Posted on Tuesday, October 16th, 2018 at 4:09 pm
The word apnea comes from Ancient Greek and means “absence of breathing.” It is more commonly defined as a temporary cessation of breathing, usually during sleep.
Sleep apnea can be a serious sleep disorder that commonly causes snoring. Not all sleep apnea cases involve snoring though.
Certain types of people can be more susceptible to sleep apnea depending on their anatomy or living conditions. In some cases, sleep apnea may be overcome through simple lifestyle changes but other cases may require medical devices or surgery.
The Different Types of Sleep Apnea
Sleep apnea generally comes in three different forms. The most common form of sleep apnea is obstructive sleep apnea (OSA), which involves blockage of a person’s airway.
Central sleep apnea, on the other hand, involves a person’s brain not sending the right signals to muscles that regulate breathing. Complex sleep apnea syndrome involves a person who has both OSA and central sleep apnea.
Sleep apnea can affect people of all ages, including children. People may be more likely to suffer from sleep apnea if they are male, overweight, or over 40 years of age. Other possible causes might include people simply having large necks, tonsils, or tongues, gastroesophageal reflux disease (GERD), or family histories of sleep apnea.
Possible Signs of Sleep Apnea
Most people exhibit one or more signs that they are suffering from sleep apnea. Certain symptoms are easier to identify than others.
In general, some of the most common signs of sleep apnea include, but are not limited to:
- Snoring — Undoubtedly the most common sign of a sleep apnea problem is loud and chronic snoring. Unfortunately for many people suffering from sleep apnea, they may be completely unaware of how much (or how loudly) they are snoring at night. It is often a spouse or romantic partner who shares a bed with a person with sleep apnea that has to make them aware of the snoring problem.
- Breaks or Pauses in Breathing — People suffering from OSA may have their brains awaken suddenly when respiratory systems need to begin working properly again after airflow becomes obstructed. While the brain may waken, the actual person may still stay asleep through these episodes.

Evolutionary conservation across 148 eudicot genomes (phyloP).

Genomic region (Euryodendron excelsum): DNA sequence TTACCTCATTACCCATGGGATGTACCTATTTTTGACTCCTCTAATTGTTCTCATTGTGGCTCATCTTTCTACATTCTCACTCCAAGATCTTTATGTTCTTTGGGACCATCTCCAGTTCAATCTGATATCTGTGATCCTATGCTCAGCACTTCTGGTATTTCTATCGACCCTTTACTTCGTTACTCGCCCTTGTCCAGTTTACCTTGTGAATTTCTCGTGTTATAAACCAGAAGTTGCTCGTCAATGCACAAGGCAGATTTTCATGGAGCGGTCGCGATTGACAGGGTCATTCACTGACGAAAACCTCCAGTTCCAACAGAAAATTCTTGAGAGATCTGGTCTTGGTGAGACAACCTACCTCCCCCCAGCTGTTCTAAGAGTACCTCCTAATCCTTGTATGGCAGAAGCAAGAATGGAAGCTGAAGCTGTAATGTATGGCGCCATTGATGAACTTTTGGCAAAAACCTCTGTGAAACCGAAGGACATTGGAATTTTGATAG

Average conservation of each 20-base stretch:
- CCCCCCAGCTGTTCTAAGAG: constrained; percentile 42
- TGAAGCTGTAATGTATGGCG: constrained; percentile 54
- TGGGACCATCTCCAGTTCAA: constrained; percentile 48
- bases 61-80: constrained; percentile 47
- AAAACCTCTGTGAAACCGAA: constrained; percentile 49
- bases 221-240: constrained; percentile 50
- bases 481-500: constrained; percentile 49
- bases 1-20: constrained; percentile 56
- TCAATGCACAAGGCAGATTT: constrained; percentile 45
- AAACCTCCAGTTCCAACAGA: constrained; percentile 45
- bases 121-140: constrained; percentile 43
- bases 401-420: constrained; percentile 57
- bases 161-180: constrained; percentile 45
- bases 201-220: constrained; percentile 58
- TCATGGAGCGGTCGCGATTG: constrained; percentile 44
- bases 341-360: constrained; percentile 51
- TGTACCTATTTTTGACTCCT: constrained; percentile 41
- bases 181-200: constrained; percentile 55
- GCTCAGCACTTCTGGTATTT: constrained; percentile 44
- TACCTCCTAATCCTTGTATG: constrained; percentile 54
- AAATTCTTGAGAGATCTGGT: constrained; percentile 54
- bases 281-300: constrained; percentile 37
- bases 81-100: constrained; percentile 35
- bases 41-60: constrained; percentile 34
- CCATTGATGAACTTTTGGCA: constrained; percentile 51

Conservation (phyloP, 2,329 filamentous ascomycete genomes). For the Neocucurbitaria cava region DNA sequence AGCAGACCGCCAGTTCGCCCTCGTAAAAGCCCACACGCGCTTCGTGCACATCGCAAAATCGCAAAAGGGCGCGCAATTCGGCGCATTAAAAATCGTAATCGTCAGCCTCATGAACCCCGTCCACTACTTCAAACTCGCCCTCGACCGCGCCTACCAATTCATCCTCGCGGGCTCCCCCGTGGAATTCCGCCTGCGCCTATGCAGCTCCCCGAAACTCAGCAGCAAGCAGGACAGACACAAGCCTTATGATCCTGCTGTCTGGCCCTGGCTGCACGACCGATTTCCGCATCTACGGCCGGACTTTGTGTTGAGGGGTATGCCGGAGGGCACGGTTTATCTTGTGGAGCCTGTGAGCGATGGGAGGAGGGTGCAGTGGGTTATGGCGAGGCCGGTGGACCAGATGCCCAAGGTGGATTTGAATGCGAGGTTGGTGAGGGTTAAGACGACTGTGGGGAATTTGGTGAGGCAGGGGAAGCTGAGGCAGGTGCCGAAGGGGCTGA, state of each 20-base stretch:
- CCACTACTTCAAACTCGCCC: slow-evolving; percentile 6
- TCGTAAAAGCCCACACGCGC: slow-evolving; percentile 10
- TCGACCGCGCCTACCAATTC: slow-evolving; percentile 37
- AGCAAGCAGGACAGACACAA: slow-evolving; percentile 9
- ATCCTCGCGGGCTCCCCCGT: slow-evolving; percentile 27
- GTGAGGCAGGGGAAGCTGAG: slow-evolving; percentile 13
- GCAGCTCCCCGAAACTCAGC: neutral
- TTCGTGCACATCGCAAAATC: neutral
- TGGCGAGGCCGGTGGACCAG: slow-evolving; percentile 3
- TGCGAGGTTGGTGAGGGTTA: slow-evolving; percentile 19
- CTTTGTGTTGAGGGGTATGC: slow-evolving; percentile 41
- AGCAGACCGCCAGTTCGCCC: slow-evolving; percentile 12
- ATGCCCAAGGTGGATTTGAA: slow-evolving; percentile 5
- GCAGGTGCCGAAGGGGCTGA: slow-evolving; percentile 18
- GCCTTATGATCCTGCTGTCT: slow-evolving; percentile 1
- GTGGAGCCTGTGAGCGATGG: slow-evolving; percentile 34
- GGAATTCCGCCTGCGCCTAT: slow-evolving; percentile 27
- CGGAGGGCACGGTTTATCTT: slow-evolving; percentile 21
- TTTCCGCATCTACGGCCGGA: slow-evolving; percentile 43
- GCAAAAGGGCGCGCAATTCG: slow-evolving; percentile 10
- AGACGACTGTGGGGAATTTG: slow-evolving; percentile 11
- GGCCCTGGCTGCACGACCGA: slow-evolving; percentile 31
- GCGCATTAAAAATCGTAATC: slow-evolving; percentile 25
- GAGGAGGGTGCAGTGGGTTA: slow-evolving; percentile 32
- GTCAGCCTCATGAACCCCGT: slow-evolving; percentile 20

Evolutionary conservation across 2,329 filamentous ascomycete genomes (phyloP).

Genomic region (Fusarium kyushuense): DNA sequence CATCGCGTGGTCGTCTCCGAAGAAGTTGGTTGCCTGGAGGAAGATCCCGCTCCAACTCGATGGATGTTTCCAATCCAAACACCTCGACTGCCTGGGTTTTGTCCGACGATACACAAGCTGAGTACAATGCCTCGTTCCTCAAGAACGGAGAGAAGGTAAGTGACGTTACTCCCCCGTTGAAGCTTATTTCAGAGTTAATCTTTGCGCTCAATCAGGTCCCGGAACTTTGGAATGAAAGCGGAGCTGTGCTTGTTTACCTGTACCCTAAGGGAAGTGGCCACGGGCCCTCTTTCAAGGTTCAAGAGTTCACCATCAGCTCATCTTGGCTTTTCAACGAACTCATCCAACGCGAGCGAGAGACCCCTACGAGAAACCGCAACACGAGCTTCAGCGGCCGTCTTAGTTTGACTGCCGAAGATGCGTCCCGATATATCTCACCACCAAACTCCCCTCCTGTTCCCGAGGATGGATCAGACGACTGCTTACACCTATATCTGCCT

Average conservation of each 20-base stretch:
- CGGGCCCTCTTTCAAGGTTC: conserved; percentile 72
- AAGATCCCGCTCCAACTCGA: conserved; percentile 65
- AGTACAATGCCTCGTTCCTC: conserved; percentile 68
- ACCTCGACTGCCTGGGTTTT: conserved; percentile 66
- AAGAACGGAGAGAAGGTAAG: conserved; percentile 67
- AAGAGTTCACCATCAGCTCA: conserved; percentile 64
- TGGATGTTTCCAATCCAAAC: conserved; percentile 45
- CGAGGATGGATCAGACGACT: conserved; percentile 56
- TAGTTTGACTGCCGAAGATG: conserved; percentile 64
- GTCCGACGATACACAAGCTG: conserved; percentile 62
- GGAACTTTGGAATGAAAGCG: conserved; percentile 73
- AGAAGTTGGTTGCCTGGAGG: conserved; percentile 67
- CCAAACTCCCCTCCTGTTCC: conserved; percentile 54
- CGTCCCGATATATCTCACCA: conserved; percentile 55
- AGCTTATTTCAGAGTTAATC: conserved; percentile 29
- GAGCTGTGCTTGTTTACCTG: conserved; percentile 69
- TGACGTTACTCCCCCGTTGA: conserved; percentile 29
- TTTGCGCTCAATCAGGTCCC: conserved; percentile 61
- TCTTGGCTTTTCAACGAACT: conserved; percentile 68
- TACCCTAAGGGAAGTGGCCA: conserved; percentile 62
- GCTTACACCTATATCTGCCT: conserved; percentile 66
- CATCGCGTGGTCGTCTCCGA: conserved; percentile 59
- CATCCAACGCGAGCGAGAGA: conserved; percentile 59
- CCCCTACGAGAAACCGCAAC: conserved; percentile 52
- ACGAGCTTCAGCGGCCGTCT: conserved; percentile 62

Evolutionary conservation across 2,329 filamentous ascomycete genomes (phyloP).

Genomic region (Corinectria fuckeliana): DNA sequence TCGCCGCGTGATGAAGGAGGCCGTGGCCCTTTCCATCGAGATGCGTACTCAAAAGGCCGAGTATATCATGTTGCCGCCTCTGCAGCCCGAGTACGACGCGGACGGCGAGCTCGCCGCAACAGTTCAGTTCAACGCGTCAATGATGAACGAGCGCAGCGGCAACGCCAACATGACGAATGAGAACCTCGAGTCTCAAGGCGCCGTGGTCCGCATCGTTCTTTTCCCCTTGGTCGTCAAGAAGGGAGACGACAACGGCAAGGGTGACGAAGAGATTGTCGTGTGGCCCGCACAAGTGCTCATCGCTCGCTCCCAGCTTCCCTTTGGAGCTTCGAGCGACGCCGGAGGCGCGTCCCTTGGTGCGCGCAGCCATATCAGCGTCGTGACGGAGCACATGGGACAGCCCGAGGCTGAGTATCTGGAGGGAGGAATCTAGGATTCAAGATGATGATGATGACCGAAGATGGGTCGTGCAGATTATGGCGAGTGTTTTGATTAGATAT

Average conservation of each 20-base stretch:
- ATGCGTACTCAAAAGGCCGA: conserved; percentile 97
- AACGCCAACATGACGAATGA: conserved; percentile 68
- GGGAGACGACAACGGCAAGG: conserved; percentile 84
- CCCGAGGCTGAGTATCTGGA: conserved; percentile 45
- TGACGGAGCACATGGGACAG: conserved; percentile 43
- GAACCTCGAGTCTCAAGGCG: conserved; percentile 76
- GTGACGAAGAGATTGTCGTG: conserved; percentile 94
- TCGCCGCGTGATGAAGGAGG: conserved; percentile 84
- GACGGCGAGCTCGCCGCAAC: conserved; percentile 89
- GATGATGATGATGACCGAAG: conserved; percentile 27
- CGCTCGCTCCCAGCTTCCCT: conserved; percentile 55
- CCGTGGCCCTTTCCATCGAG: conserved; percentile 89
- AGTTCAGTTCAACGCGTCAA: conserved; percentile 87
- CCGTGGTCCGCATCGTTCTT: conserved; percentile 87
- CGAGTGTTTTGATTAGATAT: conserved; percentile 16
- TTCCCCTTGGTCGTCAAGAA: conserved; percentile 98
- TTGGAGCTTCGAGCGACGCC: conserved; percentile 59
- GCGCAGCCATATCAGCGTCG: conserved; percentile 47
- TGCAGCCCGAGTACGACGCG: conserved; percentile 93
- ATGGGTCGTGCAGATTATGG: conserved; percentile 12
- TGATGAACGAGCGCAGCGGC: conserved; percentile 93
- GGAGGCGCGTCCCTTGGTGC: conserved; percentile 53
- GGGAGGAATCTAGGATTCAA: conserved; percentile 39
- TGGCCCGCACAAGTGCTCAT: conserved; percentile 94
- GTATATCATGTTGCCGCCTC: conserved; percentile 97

- Constant Drowsiness — If a person struggles to rise in the morning, feels tired during the day, or suffers from a general lack of energy, these could all be factors of sleep lost at night because of issues caused by sleep apnea.
- Headaches— Lack of proper oxygen to the brain because of sleep apnea often causes people to suffer headaches when they awake in the morning.
- High Blood Pressure — A person’s blood pressure can spike during certain sleep apnea events as the brain tries to regulate blood vessels. Blood pressure issues can continue to persist during the day even when the individual is breathing normally.
- Obesity Issues — With overweight people, fatty tissues that build up in the neck or throat can cause sleep apnea issues.
Some people wake up gasping for air while others have difficulty falling asleep. When a person is exhibiting any symptoms of sleep apnea, it is usually in their best interest to speak to a medical professional about the signs they have noticed.]
Silent Night Therapy understands the effects that sleep issues can have on individuals. We understand the steps that can be taken to help resolve sleep apnea issues. Call (631) 983-2463 or contact us online to have our team help you understand all of your possible improved sleep options.